• by NS3 (1536321) on Sunday April 19, 2009 @09:42PM (#27641095)
    Calling all amateur radio users with 30 meter recieving capability to listen on 10.1465 MHz. Downlink arrives every 10 minutes on the ten minute mark (UTC). Format of message is N2XE Alt NLat WLong Battery Ballast Please send reports to pbhdata@gmail.com.
    • maybe... should have sold some radio ads?

    • by Strider- (39683)
      Which mode? I'm guessing CW, but that information would help. :P
      • 30 meters is cw only...

        • Ummmm. No.

          30m (as defined for the US and Canada) allows pretty much any narrow-band mode; not just CW. No voice or SSTV, but you'll find plenty of RTTY and other digital modes on 30, especially towards the higher part of the band.

          • meh.

            just capture the signal to a uncompressed file and do signal analysis on it. We hams have enough computer filters to run it through... and dont forget about gnuradio.

            If anything, its probably psk31, rtty, or cw. And there's only a handful of decent digital modes. You could do the processing in 1 minute, tops for every mode.

  • This is a good story [wikipedia.org]. Poe was a smart guy. Verne ripped this one off of him a few years later, though.

  • amateur students? (Score:5, Insightful)

    by Goldsmith (561202) on Monday April 20, 2009 @01:17AM (#27642047)

    It's really cool and all, but these guys are being paid to do this by an aerospace company (Lockheed) and are graduate researchers. Calling them amateurs and students is slightly insulting (I realize the amateur part is just the way these ballooning things are described, to separate them from NASA, but it's still an unfortunate word in this case).

    These guys need to present themselves as professionals for their own sake. Part of the reason school administrators do stupid things like raise grad student tuition and cut grad student benefits is because they do not realize how much on-campus research is done by graduate students. I spent several years when I was in grad school trying to explain to deans, chancellors, and regents that graduate "students" were not just older undergraduates (some of these people were shocked to find out I only took classes for 2 out of 6 years of grad school... they had no idea what science and engineering graduate students do all day).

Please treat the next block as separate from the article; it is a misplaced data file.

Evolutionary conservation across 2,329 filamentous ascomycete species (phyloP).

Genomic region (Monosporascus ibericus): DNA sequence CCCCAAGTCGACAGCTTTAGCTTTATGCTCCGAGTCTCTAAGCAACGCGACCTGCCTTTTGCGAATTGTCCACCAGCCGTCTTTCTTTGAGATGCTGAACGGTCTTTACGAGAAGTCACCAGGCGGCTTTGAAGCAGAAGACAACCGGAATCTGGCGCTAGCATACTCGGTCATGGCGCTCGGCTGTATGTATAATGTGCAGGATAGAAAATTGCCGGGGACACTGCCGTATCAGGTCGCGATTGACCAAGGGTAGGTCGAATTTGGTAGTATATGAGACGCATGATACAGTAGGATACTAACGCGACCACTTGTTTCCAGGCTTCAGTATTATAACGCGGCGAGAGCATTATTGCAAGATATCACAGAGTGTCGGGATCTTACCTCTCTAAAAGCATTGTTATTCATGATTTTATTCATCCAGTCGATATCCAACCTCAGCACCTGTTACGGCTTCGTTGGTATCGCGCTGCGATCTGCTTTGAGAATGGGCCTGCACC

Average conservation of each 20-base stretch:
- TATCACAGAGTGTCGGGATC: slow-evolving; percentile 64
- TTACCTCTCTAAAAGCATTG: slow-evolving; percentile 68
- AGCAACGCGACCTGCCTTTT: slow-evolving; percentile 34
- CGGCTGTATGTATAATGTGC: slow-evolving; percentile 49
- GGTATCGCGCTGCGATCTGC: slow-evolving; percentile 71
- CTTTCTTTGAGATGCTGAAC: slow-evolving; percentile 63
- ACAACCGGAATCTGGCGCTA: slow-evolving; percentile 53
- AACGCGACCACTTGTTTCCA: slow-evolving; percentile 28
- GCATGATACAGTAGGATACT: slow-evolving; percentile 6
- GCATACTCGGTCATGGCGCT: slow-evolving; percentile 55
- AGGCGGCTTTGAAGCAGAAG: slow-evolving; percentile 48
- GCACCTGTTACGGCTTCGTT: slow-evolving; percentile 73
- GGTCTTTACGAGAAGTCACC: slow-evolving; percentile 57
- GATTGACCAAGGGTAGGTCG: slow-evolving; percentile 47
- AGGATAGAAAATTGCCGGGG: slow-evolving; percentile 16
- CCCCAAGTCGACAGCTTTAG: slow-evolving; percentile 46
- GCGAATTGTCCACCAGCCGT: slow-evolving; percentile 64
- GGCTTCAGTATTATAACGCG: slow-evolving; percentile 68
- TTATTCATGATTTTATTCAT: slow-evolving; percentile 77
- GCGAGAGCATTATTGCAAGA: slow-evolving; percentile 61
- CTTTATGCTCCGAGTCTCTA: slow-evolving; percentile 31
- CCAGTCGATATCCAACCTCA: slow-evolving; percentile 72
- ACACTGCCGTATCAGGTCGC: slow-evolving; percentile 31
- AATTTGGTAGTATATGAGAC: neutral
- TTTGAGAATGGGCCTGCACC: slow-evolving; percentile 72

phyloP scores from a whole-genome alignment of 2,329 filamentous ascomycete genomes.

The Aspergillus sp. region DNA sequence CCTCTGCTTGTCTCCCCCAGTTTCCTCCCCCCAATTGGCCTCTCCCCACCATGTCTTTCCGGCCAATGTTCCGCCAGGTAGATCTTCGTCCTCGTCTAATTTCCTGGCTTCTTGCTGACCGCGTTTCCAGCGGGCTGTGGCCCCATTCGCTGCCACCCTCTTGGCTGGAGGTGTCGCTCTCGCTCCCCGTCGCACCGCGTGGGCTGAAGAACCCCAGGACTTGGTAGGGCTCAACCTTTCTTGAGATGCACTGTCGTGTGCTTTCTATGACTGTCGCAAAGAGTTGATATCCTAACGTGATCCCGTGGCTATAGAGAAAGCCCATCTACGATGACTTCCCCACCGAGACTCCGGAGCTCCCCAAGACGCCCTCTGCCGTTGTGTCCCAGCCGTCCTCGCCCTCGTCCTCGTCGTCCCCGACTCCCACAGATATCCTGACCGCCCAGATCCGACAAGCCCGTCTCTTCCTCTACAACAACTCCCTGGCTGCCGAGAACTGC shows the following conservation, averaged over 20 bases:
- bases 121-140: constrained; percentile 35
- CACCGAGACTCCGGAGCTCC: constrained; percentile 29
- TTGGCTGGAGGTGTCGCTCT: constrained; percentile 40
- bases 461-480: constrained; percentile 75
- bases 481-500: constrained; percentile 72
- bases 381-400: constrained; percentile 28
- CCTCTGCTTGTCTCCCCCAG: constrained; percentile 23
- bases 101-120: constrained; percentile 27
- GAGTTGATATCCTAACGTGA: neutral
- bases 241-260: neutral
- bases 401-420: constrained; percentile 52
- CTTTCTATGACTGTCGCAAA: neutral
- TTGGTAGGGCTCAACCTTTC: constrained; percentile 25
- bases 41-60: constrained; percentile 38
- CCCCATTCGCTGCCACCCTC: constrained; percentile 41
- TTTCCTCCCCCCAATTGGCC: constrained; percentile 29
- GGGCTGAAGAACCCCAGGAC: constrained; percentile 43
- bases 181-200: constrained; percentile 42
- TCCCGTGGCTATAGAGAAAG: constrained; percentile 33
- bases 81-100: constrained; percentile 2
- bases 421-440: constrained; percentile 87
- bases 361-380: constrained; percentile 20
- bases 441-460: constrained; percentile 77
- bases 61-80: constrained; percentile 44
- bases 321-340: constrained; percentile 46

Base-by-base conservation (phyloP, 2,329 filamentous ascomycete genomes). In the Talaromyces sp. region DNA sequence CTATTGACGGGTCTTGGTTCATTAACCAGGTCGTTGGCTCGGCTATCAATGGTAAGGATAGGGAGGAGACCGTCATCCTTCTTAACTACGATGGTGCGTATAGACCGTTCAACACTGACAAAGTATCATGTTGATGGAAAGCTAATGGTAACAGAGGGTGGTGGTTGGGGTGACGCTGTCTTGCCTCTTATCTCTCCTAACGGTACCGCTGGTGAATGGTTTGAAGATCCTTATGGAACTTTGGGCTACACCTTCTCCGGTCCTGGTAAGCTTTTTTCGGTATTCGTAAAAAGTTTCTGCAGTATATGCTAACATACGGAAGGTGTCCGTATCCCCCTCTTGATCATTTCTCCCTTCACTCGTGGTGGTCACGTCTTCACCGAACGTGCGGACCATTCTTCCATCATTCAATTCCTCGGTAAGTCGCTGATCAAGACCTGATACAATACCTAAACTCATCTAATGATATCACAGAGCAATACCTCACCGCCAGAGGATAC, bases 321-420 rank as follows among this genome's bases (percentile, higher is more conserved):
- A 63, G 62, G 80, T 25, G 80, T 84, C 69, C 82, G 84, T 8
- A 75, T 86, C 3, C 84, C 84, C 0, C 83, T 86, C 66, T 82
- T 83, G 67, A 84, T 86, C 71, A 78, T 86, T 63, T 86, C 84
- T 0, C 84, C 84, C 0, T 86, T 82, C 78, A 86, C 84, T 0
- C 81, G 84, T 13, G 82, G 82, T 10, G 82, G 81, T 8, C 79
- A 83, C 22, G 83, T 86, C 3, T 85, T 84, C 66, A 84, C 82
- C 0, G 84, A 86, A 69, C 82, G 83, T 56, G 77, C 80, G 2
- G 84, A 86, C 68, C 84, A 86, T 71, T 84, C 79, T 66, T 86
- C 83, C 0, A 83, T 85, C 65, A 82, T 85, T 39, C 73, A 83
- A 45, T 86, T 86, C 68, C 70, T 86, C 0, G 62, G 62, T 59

This kind of stuff drives me crazy. These guys did a great thing, and to play it off as "look what this group of students did" implies this was a small side project done in their spare time, or something a more senior person taught them to do, when this was well funded research which will likely go toward their degrees (and obviously has not been done before). Incidentally, Lockheed Martin's press release [lockheedmartin.com] uses the phrases: young engineers, early career engineers, and employees. The word "student" is not present, only referenced by "employees' graduate studies." They get it.

    • You hit the nail right on the head. Incidentally, I work at the Lockheed site that's funding this research, and I also went to Cornell. Let me shed some light on this. These "students" are not really students per se, and are employees of Lockheed Martin who are undergoing their ELDP (Engineering Leadership Development Program). It is a three year program in which you work full time for Lockheed while earning your MEng at Cornell (not a bad deal unless you consider the fact that it only takes 1 year to e
      • Re: (Score:2, Informative)

        by Anonymous Coward

        It's amusing when people who aren't a part of something and really don't know what they're talking about make statements on the internet presenting their opinions as fact. Firstly, we are in fact students. While yes, we are professionals at the same time, we are still students. The project is also worked during our off work hours. We do not get paid to take days off from our real engineering job to work this project. Secondly, we are young engineers and early career engineers. There are limits to those who

        • by Goldsmith (561202)

          There is research being done. To claim that there is not during a discussion of how your work was record breaking is a flat out stupid statement. The knowledge transfer process you describe is research. Whatever the official purpose of the project is, academia (which is who I am talking about, and of which I am part) sees this as just another research project.

          For the purposes of this activity, you are not students. What you are doing is bringing prestige (and money, either from Lockheed or someone else)

  • I actually make my living designing and launching weather balloon instruments at NOAA. We use 1500 gram latex balloons, filled with helium. Each one rises until the pressure reaches 12mb (about 100,000 feet), at which time a microcontroller pressure sensor circuit cuts off the valve lid to allow a nice smooth descent. Here are some pictures from a camera launched on one: http://www.esrl.noaa.gov/gmd/Photo_Gallery/Projects/balloon_flight/ [noaa.gov] http://www.esrl.noaa.gov/gmd/Photo_Gallery/Projects/flight-11-2-06 [noaa.gov]